Roberto Firmino is an enigma. People still don’t truly understand his role in this Liverpool machine. His lack of goals is still a talking point and, given the opportunity, many would look to upgrade on him. 

It’s been the story since he arrived on Merseyside back in 2015. Thrust into the false-nine position by Jürgen Klopp when it became clear Christian Benteke wasn’t the right fit for his vision, Firmino was initially praised for his all-around game. He netted double figures but there always a feeling his wastefulness could cost the Reds in a big game. 

The German tactician not only stuck with him, he essentially built the attack around him. The NY Times feature on Liverpool’s use of data revealed Ian Graham, the club’s director of research, believed the Brazilian would be the perfect foil for transfer target Mohamed Salah

Safe to say, Graham was spot on. The Reds’ No.11 has 86 goals in 134 appearances since the switch to Anfield and Firmino has facilitated a high number of those, though not always directly.

The maverick ex-Hoffenheim attacker also helped ease compatriot Fabinho into the team. With Liverpool using a 4-2-3-1 shape it was the No.9 who played as the attacking midfielder, often dropping into the middle third to support when necessary. 

Still, the lack of goals was a concern for some. His 15 during the 2017/18 campaign was a career-high for him in the Premier League but he never challenged for a Golden Boot award with such a return. Without him, it’s safe to assume Salah wouldn’t be a two-time winner of that award and Sadio Mané wouldn’t have claimed it last season. 

Firmino’s performances have been scrutinised a lot this season. He went two months without a Premier League goal after scoring what tuned out to be the winner against Chelsea in September. The Brazil international had to wait until November to add his total, this time popping up with the winner away at Selhurst Park. It was another month until he found the back of the net again in the league, in the 4-0 dismantling of Leicester City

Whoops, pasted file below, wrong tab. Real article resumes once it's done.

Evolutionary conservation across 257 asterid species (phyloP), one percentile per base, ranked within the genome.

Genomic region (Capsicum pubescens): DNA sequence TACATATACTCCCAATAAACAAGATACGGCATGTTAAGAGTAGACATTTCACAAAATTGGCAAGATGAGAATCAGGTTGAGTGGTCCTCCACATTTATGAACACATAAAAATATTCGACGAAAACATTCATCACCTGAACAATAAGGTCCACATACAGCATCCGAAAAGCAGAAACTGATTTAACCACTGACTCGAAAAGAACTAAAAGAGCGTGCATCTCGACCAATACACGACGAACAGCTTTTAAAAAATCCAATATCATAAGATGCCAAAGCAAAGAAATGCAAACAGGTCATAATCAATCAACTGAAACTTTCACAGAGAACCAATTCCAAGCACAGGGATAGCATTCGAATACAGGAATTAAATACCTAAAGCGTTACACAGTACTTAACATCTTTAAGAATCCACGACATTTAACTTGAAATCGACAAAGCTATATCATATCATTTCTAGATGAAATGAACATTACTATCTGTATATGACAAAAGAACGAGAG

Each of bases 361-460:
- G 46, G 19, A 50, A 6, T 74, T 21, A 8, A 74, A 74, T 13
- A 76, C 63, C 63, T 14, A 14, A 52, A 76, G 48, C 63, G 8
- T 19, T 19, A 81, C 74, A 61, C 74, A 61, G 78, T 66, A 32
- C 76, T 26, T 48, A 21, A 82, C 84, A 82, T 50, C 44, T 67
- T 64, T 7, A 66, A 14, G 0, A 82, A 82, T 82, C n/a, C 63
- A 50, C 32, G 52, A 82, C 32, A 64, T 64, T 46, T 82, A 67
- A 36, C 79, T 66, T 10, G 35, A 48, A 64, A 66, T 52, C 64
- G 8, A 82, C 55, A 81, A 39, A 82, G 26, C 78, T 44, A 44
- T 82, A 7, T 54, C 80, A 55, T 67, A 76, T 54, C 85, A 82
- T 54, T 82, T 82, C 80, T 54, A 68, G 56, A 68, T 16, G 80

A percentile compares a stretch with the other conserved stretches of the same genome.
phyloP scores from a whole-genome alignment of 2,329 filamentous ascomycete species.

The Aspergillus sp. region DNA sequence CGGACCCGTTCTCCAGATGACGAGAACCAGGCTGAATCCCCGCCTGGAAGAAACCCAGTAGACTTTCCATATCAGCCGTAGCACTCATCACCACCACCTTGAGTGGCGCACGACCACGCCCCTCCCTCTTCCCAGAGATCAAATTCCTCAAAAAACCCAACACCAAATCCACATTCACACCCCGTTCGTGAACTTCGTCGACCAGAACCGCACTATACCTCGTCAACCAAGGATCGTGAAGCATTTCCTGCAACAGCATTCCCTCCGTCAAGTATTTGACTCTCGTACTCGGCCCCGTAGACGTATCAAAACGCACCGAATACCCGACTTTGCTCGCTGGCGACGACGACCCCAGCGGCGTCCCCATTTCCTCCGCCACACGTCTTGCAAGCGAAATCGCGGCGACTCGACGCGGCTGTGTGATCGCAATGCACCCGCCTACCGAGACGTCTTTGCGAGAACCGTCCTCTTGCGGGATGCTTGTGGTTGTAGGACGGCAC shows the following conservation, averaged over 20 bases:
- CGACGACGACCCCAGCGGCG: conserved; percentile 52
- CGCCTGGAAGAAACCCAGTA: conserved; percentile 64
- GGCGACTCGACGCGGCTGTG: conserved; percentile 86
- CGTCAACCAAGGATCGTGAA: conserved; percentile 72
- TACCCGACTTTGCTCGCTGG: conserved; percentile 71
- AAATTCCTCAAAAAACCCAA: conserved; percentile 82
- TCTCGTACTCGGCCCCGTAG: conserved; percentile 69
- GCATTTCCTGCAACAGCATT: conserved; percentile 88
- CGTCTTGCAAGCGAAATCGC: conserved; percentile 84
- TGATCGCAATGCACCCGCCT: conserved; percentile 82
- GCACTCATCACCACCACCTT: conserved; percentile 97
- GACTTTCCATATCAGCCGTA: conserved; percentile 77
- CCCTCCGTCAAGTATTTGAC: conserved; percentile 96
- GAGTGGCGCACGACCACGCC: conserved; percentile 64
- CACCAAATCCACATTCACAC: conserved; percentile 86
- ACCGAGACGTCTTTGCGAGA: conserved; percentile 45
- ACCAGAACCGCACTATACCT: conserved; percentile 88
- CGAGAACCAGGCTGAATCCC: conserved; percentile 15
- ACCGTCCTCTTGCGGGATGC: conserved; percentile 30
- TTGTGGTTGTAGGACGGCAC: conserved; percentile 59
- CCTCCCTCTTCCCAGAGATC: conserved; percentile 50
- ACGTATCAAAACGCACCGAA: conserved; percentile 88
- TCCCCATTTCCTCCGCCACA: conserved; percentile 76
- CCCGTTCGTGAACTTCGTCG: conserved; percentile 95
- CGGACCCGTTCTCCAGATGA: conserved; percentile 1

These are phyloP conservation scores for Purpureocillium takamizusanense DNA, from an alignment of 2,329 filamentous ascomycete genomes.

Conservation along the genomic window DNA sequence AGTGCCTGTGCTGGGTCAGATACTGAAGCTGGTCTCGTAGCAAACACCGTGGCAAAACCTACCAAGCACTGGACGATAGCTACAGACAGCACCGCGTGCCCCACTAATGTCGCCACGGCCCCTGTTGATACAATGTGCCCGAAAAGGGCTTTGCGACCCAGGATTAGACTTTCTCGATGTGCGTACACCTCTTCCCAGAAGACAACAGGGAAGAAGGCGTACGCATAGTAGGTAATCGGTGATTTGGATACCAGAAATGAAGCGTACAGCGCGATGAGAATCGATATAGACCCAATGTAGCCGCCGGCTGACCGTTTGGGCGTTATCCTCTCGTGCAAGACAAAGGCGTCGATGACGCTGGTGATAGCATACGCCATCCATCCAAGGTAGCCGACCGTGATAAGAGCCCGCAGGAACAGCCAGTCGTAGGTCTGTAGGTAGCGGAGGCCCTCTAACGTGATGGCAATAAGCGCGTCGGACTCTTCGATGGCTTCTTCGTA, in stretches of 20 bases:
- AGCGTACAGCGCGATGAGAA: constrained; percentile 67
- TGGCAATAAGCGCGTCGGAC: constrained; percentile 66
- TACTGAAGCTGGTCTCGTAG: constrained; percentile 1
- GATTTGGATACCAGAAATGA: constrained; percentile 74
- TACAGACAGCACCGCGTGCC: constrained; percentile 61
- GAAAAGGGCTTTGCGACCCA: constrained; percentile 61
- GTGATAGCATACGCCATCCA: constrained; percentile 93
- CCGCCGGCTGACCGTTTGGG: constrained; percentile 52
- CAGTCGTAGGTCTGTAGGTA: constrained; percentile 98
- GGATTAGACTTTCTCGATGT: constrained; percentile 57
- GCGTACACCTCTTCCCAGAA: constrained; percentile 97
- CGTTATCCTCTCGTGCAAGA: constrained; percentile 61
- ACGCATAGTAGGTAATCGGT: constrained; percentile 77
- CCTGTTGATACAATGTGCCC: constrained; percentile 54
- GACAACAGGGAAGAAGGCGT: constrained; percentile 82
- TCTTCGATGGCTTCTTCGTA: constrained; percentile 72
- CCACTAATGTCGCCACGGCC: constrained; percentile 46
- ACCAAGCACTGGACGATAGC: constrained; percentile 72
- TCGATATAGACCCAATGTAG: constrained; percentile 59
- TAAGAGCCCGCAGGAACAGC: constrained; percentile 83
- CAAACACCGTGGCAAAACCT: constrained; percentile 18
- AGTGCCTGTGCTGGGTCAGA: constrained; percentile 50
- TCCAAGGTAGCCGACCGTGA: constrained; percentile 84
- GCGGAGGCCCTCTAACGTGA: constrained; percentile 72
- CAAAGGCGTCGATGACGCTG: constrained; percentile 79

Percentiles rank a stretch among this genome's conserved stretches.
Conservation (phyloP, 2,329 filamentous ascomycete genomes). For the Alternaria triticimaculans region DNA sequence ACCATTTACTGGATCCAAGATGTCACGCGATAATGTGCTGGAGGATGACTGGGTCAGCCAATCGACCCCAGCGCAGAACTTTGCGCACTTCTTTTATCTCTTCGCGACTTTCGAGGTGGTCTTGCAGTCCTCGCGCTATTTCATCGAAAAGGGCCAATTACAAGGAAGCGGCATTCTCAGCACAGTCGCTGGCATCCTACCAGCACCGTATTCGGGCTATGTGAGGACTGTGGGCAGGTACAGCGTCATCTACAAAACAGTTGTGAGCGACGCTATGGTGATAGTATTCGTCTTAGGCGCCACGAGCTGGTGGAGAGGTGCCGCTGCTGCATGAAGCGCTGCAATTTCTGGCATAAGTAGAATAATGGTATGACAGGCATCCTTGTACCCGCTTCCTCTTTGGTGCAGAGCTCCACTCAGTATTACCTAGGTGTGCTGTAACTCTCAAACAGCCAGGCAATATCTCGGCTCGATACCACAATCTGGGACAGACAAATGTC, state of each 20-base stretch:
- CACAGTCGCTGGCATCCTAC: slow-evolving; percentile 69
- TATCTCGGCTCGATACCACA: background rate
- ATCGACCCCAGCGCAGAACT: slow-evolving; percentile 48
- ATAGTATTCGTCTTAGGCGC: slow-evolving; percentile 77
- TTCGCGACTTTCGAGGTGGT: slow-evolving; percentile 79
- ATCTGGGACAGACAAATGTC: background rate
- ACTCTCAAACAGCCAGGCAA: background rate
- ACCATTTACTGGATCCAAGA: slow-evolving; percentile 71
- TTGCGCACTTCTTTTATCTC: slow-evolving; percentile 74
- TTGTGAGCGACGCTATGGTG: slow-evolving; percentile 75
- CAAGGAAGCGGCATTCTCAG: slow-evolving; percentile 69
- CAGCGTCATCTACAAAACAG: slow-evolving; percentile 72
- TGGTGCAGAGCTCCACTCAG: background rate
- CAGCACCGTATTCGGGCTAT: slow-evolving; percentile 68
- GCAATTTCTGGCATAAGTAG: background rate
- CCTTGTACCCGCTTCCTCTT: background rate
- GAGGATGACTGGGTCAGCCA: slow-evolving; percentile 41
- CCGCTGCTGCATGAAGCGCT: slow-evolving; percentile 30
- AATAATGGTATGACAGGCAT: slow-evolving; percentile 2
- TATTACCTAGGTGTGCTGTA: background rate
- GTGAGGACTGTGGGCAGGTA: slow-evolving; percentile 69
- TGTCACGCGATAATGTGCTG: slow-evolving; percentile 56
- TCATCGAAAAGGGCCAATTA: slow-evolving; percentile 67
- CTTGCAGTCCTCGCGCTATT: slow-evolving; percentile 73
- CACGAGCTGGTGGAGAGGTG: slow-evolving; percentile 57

But he went into the game at the King Power in fine form having been the difference maker as Liverpool claimed their first-ever Club World Cup. He scored the winner in both the semi-final and the final as the Reds triumphed in Qatar. 

Firmino then decided the game against José Mourinho’s Tottenham Hotspur with what was a sublime left-footed finish. He should have had a goal against Manchester United but those in the VAR booth spared David de Gea’s blushes when they deemed Virgil van Dijk’s attempted header to be a foul on the Spain international. 

Undeterred by this injustice, the 44-cap Brazilian went about his business against Wolverhampton Wanderers.

He had four shots on the night. The easiest of the bunch arrived just on the hour mark. Rui Patrício was still stranded on the floor after diving to save a Takumi Minamino effort. The former Red Bull Salzburg man, making his Premier League debut, saw his tame shot blocked before it reached the stopper. However, the ricochet fell kindly to Firmino who essentially had an unguarded goal to fire into. Unfortunately for the Reds, his first-time effort went straight at Patrício who gathered easily. 

He had to wait 20 minutes for his next opportunity. When it arrived, Firmino burst past the Wolves defence and raced into the penalty area. Patrício went to ground early and all the Reds No.9 had to do was lift the ball a little. It was by no means an easy chance but it was one he couldn’t afford to miss in a tight encounter.

Yet just two minutes later he was wheeling away having scored perhaps the hardest chance of the lot. Jordan Henderson picked him out with a pass in the area but Firmino was squared up by Conor Coady while João Moutinho was within touching distance from behind. In that situation, most would rush the shot but the Liverpool man didn’t. He took a touch, slowed play down and then fired a rasping left-footed effort beyond the Wolves keeper. 

For the second time in three matches, Firmino scored what turned out to be the winner. Remarkably, 70 per cent of his goals this season have been match- deciding goals and 50 per cent of them have arrived after the 80th minute.

He’s not just a clutch player, he’s the clutch player for this rampant Liverpool side. He’s never going to be prolific but he doesn’t have to be. He steps up when the Reds need him.